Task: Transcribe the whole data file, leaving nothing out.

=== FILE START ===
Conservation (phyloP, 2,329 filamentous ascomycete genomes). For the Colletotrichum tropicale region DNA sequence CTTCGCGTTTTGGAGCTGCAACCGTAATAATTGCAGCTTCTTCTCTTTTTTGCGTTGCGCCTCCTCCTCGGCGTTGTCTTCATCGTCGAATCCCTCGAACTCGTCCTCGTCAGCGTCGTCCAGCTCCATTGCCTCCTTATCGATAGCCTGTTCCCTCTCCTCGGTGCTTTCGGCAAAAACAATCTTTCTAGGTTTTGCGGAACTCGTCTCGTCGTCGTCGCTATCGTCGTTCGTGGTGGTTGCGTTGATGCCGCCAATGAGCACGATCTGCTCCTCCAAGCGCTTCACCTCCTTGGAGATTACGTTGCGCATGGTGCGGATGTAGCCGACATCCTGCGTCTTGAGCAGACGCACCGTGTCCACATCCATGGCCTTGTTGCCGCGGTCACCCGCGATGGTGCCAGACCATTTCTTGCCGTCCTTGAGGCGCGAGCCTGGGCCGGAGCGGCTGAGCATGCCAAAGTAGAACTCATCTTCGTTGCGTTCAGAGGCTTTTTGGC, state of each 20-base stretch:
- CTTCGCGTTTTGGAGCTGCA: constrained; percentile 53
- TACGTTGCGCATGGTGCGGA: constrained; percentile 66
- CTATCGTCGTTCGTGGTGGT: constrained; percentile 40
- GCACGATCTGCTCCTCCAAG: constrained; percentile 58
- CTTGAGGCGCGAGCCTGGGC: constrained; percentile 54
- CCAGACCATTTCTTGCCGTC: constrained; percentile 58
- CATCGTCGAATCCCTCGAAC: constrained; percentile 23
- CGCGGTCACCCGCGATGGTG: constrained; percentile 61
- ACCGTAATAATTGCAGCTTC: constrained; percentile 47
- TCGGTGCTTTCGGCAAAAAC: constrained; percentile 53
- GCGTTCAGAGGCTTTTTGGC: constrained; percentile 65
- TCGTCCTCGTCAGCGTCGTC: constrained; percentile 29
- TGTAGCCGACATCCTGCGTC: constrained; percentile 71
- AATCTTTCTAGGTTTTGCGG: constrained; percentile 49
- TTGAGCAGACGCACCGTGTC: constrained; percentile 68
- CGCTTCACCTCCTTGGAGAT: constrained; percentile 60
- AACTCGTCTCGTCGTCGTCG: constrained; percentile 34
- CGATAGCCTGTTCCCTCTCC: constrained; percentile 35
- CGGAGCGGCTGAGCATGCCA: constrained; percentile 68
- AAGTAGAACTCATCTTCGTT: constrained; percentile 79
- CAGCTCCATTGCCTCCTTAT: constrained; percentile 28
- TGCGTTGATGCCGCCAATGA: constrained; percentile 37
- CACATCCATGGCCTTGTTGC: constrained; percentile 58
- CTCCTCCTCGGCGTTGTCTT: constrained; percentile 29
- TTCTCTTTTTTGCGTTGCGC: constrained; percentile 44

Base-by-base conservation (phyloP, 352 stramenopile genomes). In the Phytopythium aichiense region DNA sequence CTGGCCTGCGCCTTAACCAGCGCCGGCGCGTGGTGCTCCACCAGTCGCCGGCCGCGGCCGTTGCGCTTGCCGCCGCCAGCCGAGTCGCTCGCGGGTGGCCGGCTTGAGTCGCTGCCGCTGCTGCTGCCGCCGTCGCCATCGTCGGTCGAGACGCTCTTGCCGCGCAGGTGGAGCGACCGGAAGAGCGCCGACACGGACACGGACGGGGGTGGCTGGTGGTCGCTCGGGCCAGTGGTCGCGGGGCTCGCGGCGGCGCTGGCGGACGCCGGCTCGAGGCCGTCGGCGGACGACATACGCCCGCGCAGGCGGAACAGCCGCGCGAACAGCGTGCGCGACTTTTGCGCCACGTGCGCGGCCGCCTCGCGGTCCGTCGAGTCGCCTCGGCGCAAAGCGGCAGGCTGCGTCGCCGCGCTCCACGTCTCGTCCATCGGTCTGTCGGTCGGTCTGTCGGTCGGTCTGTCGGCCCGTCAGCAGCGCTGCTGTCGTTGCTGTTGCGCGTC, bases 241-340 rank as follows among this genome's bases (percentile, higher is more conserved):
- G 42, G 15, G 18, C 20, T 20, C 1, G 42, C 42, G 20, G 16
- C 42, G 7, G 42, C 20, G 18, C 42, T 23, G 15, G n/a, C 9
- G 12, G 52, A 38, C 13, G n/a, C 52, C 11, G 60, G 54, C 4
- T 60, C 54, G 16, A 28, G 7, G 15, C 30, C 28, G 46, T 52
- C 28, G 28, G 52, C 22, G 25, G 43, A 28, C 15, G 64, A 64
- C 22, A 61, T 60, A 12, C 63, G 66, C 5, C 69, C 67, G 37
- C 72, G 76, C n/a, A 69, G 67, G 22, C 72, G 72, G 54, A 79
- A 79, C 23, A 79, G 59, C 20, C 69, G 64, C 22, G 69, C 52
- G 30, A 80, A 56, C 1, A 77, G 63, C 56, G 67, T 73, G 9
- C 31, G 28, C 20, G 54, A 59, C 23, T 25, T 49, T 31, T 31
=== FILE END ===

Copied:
Conservation (phyloP, 2,329 filamentous ascomycete genomes). For the Colletotrichum tropicale region DNA sequence CTTCGCGTTTTGGAGCTGCAACCGTAATAATTGCAGCTTCTTCTCTTTTTTGCGTTGCGCCTCCTCCTCGGCGTTGTCTTCATCGTCGAATCCCTCGAACTCGTCCTCGTCAGCGTCGTCCAGCTCCATTGCCTCCTTATCGATAGCCTGTTCCCTCTCCTCGGTGCTTTCGGCAAAAACAATCTTTCTAGGTTTTGCGGAACTCGTCTCGTCGTCGTCGCTATCGTCGTTCGTGGTGGTTGCGTTGATGCCGCCAATGAGCACGATCTGCTCCTCCAAGCGCTTCACCTCCTTGGAGATTACGTTGCGCATGGTGCGGATGTAGCCGACATCCTGCGTCTTGAGCAGACGCACCGTGTCCACATCCATGGCCTTGTTGCCGCGGTCACCCGCGATGGTGCCAGACCATTTCTTGCCGTCCTTGAGGCGCGAGCCTGGGCCGGAGCGGCTGAGCATGCCAAAGTAGAACTCATCTTCGTTGCGTTCAGAGGCTTTTTGGC, state of each 20-base stretch:
- CTTCGCGTTTTGGAGCTGCA: constrained; percentile 53
- TACGTTGCGCATGGTGCGGA: constrained; percentile 66
- CTATCGTCGTTCGTGGTGGT: constrained; percentile 40
- GCACGATCTGCTCCTCCAAG: constrained; percentile 58
- CTTGAGGCGCGAGCCTGGGC: constrained; percentile 54
- CCAGACCATTTCTTGCCGTC: constrained; percentile 58
- CATCGTCGAATCCCTCGAAC: constrained; percentile 23
- CGCGGTCACCCGCGATGGTG: constrained; percentile 61
- ACCGTAATAATTGCAGCTTC: constrained; percentile 47
- TCGGTGCTTTCGGCAAAAAC: constrained; percentile 53
- GCGTTCAGAGGCTTTTTGGC: constrained; percentile 65
- TCGTCCTCGTCAGCGTCGTC: constrained; percentile 29
- TGTAGCCGACATCCTGCGTC: constrained; percentile 71
- AATCTTTCTAGGTTTTGCGG: constrained; percentile 49
- TTGAGCAGACGCACCGTGTC: constrained; percentile 68
- CGCTTCACCTCCTTGGAGAT: constrained; percentile 60
- AACTCGTCTCGTCGTCGTCG: constrained; percentile 34
- CGATAGCCTGTTCCCTCTCC: constrained; percentile 35
- CGGAGCGGCTGAGCATGCCA: constrained; percentile 68
- AAGTAGAACTCATCTTCGTT: constrained; percentile 79
- CAGCTCCATTGCCTCCTTAT: constrained; percentile 28
- TGCGTTGATGCCGCCAATGA: constrained; percentile 37
- CACATCCATGGCCTTGTTGC: constrained; percentile 58
- CTCCTCCTCGGCGTTGTCTT: constrained; percentile 29
- TTCTCTTTTTTGCGTTGCGC: constrained; percentile 44

Base-by-base conservation (phyloP, 352 stramenopile genomes). In the Phytopythium aichiense region DNA sequence CTGGCCTGCGCCTTAACCAGCGCCGGCGCGTGGTGCTCCACCAGTCGCCGGCCGCGGCCGTTGCGCTTGCCGCCGCCAGCCGAGTCGCTCGCGGGTGGCCGGCTTGAGTCGCTGCCGCTGCTGCTGCCGCCGTCGCCATCGTCGGTCGAGACGCTCTTGCCGCGCAGGTGGAGCGACCGGAAGAGCGCCGACACGGACACGGACGGGGGTGGCTGGTGGTCGCTCGGGCCAGTGGTCGCGGGGCTCGCGGCGGCGCTGGCGGACGCCGGCTCGAGGCCGTCGGCGGACGACATACGCCCGCGCAGGCGGAACAGCCGCGCGAACAGCGTGCGCGACTTTTGCGCCACGTGCGCGGCCGCCTCGCGGTCCGTCGAGTCGCCTCGGCGCAAAGCGGCAGGCTGCGTCGCCGCGCTCCACGTCTCGTCCATCGGTCTGTCGGTCGGTCTGTCGGTCGGTCTGTCGGCCCGTCAGCAGCGCTGCTGTCGTTGCTGTTGCGCGTC, bases 241-340 rank as follows among this genome's bases (percentile, higher is more conserved):
- G 42, G 15, G 18, C 20, T 20, C 1, G 42, C 42, G 20, G 16
- C 42, G 7, G 42, C 20, G 18, C 42, T 23, G 15, G n/a, C 9
- G 12, G 52, A 38, C 13, G n/a, C 52, C 11, G 60, G 54, C 4
- T 60, C 54, G 16, A 28, G 7, G 15, C 30, C 28, G 46, T 52
- C 28, G 28, G 52, C 22, G 25, G 43, A 28, C 15, G 64, A 64
- C 22, A 61, T 60, A 12, C 63, G 66, C 5, C 69, C 67, G 37
- C 72, G 76, C n/a, A 69, G 67, G 22, C 72, G 72, G 54, A 79
- A 79, C 23, A 79, G 59, C 20, C 69, G 64, C 22, G 69, C 52
- G 30, A 80, A 56, C 1, A 77, G 63, C 56, G 67, T 73, G 9
- C 31, G 28, C 20, G 54, A 59, C 23, T 25, T 49, T 31, T 31